News, notes, and observations from the James River Valley in northern South Dakota with special attention to reviewing the performance of the media--old and new. E-Mail to MinneKota@gmail.com

Wednesday, June 8, 2011

I wish I were an Oscar Mayer Weiner---

anything but an Anthony.

The most disturbing but significant aspect of the Weiner twittering is the obsessive fixation of the news media.  American journalism has gone tabloid, apparently under the assumption that a fixation on the seamy and lurid is what America wants above all else.  The incident needs examination and coverage in the form of periodic updates, but to fill the 24-hour news cycles for four or five days makes the problems that gave Weiner the urge to photograph and transmit erectile imagery seem insignificant and trivial.  That the news media would put so much effort and emphasis on an online, clothed whinky-doodle episode should be of much more concern of those who examine the state of the nation.  The nation's preoccupations with the Weiner episode is much more serious and alarming than the incident itself.


What Weiner did has become commonplace among a large constituency of society.  The social media and the technology which enables it is the special province of juveniles and adults who choose to act as juveniles.  The new media has changed the way people establish relationships with each other. As a Washington Post article points out, people are finding that virtual relationships result in some dire realities.   Thought and reasoning have been displaced by impulse.  We live in an uncerebral society.  A highly successful and  respected high school counselor I knew often pointed out to adults that the thing one had to remember about kids is that they can't think beyond lunch.  The new media has made many adults as impulsive and short-sighted as children.

Do not, however, blame the technology.  It only facilitates a human impulse that many so-called adults harbor.   The real problem with contemporary society is that rather than mature, experienced, and thoughtful adults setting the social parameters for children, kids have set the patterns of behavior and social interaction among for the adults.  We are hung up on high school, and the social and sexual furor that runs through adolescence.  

A number of commentators have suggested that Anthony Weiner fell victim to a deep mental issue that needs psychiatric examination.  The fact is that Weiner engaged the social media in a manner that is commonplace among high school kids.  Like many adults, he relived adolescence in his virtual life.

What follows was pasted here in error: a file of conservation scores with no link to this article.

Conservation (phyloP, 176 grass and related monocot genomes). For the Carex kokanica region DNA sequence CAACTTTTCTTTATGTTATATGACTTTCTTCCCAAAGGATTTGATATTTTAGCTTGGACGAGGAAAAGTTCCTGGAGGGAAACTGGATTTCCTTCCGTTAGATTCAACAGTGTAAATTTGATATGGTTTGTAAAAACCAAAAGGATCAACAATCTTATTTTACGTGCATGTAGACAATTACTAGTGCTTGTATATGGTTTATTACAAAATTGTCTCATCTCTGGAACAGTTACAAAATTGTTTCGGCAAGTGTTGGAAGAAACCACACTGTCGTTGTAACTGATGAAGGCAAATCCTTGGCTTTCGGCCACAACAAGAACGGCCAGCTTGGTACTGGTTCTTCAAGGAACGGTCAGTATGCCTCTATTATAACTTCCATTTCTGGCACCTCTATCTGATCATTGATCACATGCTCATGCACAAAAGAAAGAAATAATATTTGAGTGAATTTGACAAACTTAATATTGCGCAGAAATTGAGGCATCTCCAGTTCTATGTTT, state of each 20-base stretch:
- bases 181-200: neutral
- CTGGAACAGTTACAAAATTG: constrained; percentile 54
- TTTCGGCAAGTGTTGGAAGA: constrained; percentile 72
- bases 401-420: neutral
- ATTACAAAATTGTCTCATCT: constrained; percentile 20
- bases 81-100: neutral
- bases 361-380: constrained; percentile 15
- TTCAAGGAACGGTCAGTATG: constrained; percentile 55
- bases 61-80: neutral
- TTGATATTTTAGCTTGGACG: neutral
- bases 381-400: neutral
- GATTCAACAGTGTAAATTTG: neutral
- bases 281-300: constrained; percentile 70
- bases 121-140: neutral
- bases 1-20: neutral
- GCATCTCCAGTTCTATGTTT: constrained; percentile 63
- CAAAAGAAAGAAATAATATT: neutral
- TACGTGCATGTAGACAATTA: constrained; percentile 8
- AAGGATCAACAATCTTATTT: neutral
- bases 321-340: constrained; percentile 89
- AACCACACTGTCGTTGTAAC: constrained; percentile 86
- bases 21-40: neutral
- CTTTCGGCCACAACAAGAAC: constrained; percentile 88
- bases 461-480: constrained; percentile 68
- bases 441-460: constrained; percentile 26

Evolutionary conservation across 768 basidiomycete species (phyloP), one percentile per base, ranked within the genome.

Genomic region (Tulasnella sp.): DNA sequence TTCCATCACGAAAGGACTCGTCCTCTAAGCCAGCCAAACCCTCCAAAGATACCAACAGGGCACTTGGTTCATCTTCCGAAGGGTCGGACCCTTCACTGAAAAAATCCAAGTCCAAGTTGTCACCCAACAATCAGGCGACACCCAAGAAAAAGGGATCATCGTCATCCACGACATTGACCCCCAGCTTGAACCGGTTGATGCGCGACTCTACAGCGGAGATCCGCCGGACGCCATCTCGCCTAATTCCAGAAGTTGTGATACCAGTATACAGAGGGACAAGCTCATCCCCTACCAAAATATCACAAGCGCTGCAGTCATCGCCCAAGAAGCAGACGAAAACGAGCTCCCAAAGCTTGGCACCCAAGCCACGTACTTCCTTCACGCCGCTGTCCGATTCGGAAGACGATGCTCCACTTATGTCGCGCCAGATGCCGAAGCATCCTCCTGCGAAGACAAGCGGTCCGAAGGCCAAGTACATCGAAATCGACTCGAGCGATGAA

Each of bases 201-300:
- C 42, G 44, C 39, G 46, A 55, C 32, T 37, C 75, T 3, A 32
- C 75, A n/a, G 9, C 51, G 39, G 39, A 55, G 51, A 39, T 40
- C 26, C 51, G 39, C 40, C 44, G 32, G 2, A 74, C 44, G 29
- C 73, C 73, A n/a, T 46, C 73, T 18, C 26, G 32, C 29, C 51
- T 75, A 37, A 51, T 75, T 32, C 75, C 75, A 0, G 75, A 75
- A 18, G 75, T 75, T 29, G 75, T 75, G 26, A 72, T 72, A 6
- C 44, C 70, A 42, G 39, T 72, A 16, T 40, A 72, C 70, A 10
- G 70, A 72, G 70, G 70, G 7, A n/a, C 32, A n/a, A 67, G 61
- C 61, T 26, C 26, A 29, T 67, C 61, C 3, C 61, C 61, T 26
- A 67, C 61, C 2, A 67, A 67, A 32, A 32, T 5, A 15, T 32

After World War II, our culture moved into its obsession with youth.  Youth became a market that drives our entertainment, our popular culture, and our technology.  The quest for young bodies and unfettered, impulsive minds is a market that comprises a huge part of our economy.  Anthony Weiner is merely a very visible emanation of the youth cult, which might well define our culture at this point.  The quest for youth ends up with idiocy. 


The American high school is the great transformative engine in our culture.  It gives children the educational and social basis for becoming productive and fulfilled adults.  But education takes an increasingly diminished role in the high school experience for many.  Parents relive their adolescence through their kids, rather than prepare their kids to become adults who can function effectively and responsibly.  Parents and teachers emulate the society of the kids, rather than kids striving to become adults.  Alexandra Robbins, author of the book The Geeks Shall Inherit the Earth visited seven high schools to analyze what life was really like for adolescent students.  She found that even teachers were emulating juvenile society:


...the adults who are supposed to be modeling social behavior for students are in some cases openly forming their own cliques, with names. That blew my mind. Even schools where they're paying thousands of dollars to sponsor anti-bullying programs and trying to ease social tension among the student body -- these same schools have teacher clique issues that they're not addressing. There was one teacher clique called Teachers Against Dumbasses.


I first became aware of the hold that adolescence has on adults through two women I knew quite well.  They were both mothers of big families, and talked often of their daughters.  One woman was pursuing advanced degrees in adult education and the other was in a Ph.D. program in American studies.  One taught in an adult education program for which I was a consulted, and the other taught courses in the college department where I worked.  And both were in clear competition with their own daughters.  When their daughters excelled in some academic enterprise, the women tried to outdo them.  


They were greatly talented women, but seemed trapped by trying to relive adolescence to find some satisfactions that they seem to have missed the first time around.  But in both cases, as they approached full middle age, their talents were compromised by personality issues that affected their relationships with other adults and their daughters.  Their attempts to regress into youth ended in broken maturity.  
Anthony Weiner with his wife Huma Adebin.


Anthony Weiner seems to have been caught up in a kind of adolescent social-sexual frenzy.  But in the fixation on Weiner and his twitters and his desperate lying, the nation's media and its audience seems to be caught in that frenzy even more. 













http://www.washingtonpost.com/lifestyle/style/weiner-and-the-modern-e-ffair/2011/06/07/AGnnjPLH_story.html?hpid=z1

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